On 28 April, L’Oréal announced it had withdrawn iconic makeup brand Shu Uemura from the UK market, including its e-commerce site (though not its haircare). I wasn’t wholly surprised: for me, Shu had quickly lost its way following the 2004 acquisition by L’Oréal, which had tried to turn what is essentially a cult professional artistry brand into a commercial player with mass appeal. But I feel sad for the loss of what is unarguably one of the most influential makeup lines in history, and have spent the days since the announcement fielding correspondence from bereft fans who want to know how they’ll replace favourite products.
It was Shu that introduced the concept of double cleansing to the west, and his cleansing oils were the first of their type. Nowadays, cleansing oils are common, and a fair replacement for the original is DHC’s Deep Cleansing Oil (from £12.50). Massage into skin dry, add a little warm water to emulsify and loosen makeup, then remove with a hot cloth for a comfy, completely clean finish.
Shu Uemura is even better known for his eyelash curlers: launched in 1991 after a painstaking engineering process, these won many awards and are a true icon in beauty. They don’t bend lashes sharply, but curl every hair into a flattering flutter. Instead, I’ll now be using the Surratt Relevée Lash Curler (£28), which is identical in mechanism, but has thicker, matte, no-slip handles for better grip. I also love those by Kevyn Aucoin (£17) and Shiseido (£20), with replacement rubber pads available from the latter (all of these superior curlers, like Shu’s, are made in Japan). If you preferred Shu’s dinky, half-lash curlers, Mac makes identical ones at £14.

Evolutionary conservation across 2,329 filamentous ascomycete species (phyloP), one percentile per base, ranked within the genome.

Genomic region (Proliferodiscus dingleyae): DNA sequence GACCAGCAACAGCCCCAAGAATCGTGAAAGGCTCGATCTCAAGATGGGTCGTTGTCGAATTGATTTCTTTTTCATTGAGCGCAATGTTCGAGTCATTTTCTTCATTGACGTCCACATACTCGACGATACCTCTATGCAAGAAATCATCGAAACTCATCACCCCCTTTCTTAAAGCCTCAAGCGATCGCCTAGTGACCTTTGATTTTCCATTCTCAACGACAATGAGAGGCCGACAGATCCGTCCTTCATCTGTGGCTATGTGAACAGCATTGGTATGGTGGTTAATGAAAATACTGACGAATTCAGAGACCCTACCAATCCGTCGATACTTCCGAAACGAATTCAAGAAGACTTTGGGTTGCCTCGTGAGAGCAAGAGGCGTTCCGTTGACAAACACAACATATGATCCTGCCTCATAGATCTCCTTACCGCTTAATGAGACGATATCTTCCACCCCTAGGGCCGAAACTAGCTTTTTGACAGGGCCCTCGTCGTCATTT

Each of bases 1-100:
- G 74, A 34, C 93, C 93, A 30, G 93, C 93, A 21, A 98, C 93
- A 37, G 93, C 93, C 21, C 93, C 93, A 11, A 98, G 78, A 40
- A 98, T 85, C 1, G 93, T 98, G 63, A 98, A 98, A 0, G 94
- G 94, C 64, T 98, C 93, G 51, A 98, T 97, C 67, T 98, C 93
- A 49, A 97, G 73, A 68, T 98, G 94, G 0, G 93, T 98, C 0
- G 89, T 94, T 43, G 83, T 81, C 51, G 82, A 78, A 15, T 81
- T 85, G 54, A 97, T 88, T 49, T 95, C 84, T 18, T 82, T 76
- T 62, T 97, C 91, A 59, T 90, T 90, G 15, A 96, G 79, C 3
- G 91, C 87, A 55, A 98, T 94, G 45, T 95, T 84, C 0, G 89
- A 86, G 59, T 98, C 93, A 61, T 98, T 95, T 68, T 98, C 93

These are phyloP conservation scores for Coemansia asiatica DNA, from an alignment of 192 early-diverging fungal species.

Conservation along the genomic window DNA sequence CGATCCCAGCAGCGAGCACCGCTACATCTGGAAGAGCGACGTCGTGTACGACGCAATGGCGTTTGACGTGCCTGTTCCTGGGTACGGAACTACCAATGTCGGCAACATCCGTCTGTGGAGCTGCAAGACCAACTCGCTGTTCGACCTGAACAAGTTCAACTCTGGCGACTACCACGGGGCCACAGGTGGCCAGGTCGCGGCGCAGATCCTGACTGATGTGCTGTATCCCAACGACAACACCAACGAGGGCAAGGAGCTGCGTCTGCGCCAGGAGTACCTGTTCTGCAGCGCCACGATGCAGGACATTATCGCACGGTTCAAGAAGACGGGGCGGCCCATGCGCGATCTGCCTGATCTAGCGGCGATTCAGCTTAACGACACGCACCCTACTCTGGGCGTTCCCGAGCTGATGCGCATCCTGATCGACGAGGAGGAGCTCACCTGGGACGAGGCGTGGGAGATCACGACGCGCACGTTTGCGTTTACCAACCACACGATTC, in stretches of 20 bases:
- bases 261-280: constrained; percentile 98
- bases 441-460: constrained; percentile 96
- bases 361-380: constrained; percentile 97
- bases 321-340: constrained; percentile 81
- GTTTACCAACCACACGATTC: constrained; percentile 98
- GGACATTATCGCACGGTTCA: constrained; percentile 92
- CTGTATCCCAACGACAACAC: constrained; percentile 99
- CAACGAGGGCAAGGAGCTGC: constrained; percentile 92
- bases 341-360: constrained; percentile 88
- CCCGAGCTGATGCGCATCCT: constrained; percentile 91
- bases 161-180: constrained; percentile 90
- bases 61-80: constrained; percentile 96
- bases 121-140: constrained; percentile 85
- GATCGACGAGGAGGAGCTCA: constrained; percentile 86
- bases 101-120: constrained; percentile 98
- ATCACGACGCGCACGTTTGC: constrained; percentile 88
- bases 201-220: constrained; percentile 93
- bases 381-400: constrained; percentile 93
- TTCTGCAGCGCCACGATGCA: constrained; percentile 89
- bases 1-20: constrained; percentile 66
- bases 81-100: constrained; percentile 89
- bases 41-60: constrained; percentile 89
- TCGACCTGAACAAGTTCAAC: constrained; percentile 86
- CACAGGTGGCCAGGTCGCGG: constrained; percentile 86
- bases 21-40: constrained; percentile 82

When I began in the beauty industry almost 27 years ago, I saved for a Shu Uemura eye brush with money that should have been spent on food; it’s still in my kit and still going strong. Shu’s tools and accessories were exceptional. If you’ll miss the magnetic shadow palettes, DIY lip palettes, spatulas and metal mixing trays, try My Kit Co for a smaller but affordable selection of dupes. Shu Uemura’s Water Perfect Water-in-Cake Foundation, a gliding base with a moist but ungreasy finish, is lovely, but its fans may even prefer Vincent Longo’s Water Canvas (£43.50). Funnily enough, the Longo brand was pulled from the UK market some years ago, but now it’s back. Perhaps there’s hope for Shu fans yet.
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